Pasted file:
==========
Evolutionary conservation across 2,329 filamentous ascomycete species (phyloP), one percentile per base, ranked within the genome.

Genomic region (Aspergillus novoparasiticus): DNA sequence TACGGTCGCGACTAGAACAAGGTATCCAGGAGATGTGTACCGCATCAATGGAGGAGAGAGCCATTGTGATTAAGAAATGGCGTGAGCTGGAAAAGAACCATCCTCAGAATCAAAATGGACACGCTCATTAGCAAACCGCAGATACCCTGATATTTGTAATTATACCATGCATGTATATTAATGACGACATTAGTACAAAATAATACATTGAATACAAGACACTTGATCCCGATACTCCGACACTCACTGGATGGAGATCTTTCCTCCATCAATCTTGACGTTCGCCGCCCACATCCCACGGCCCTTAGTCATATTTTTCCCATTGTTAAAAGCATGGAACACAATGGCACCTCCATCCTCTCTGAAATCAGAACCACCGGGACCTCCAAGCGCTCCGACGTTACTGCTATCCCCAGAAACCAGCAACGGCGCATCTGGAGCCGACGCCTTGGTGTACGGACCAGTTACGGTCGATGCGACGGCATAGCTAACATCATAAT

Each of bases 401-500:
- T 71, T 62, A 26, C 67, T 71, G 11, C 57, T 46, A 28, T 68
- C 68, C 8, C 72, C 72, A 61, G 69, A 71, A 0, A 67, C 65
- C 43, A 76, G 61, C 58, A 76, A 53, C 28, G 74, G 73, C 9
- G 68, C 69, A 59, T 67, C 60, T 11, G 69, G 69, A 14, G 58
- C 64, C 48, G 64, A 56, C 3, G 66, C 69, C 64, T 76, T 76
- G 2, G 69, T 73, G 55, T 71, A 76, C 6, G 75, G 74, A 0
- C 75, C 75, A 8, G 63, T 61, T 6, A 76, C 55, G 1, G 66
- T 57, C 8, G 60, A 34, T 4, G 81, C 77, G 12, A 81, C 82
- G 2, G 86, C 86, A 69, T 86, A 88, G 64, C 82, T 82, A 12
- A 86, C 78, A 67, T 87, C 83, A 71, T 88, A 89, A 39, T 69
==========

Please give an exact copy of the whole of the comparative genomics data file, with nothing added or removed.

Evolutionary conservation across 2,329 filamentous ascomycete species (phyloP), one percentile per base, ranked within the genome.

Genomic region (Aspergillus novoparasiticus): DNA sequence TACGGTCGCGACTAGAACAAGGTATCCAGGAGATGTGTACCGCATCAATGGAGGAGAGAGCCATTGTGATTAAGAAATGGCGTGAGCTGGAAAAGAACCATCCTCAGAATCAAAATGGACACGCTCATTAGCAAACCGCAGATACCCTGATATTTGTAATTATACCATGCATGTATATTAATGACGACATTAGTACAAAATAATACATTGAATACAAGACACTTGATCCCGATACTCCGACACTCACTGGATGGAGATCTTTCCTCCATCAATCTTGACGTTCGCCGCCCACATCCCACGGCCCTTAGTCATATTTTTCCCATTGTTAAAAGCATGGAACACAATGGCACCTCCATCCTCTCTGAAATCAGAACCACCGGGACCTCCAAGCGCTCCGACGTTACTGCTATCCCCAGAAACCAGCAACGGCGCATCTGGAGCCGACGCCTTGGTGTACGGACCAGTTACGGTCGATGCGACGGCATAGCTAACATCATAAT

Each of bases 401-500:
- T 71, T 62, A 26, C 67, T 71, G 11, C 57, T 46, A 28, T 68
- C 68, C 8, C 72, C 72, A 61, G 69, A 71, A 0, A 67, C 65
- C 43, A 76, G 61, C 58, A 76, A 53, C 28, G 74, G 73, C 9
- G 68, C 69, A 59, T 67, C 60, T 11, G 69, G 69, A 14, G 58
- C 64, C 48, G 64, A 56, C 3, G 66, C 69, C 64, T 76, T 76
- G 2, G 69, T 73, G 55, T 71, A 76, C 6, G 75, G 74, A 0
- C 75, C 75, A 8, G 63, T 61, T 6, A 76, C 55, G 1, G 66
- T 57, C 8, G 60, A 34, T 4, G 81, C 77, G 12, A 81, C 82
- G 2, G 86, C 86, A 69, T 86, A 88, G 64, C 82, T 82, A 12
- A 86, C 78, A 67, T 87, C 83, A 71, T 88, A 89, A 39, T 69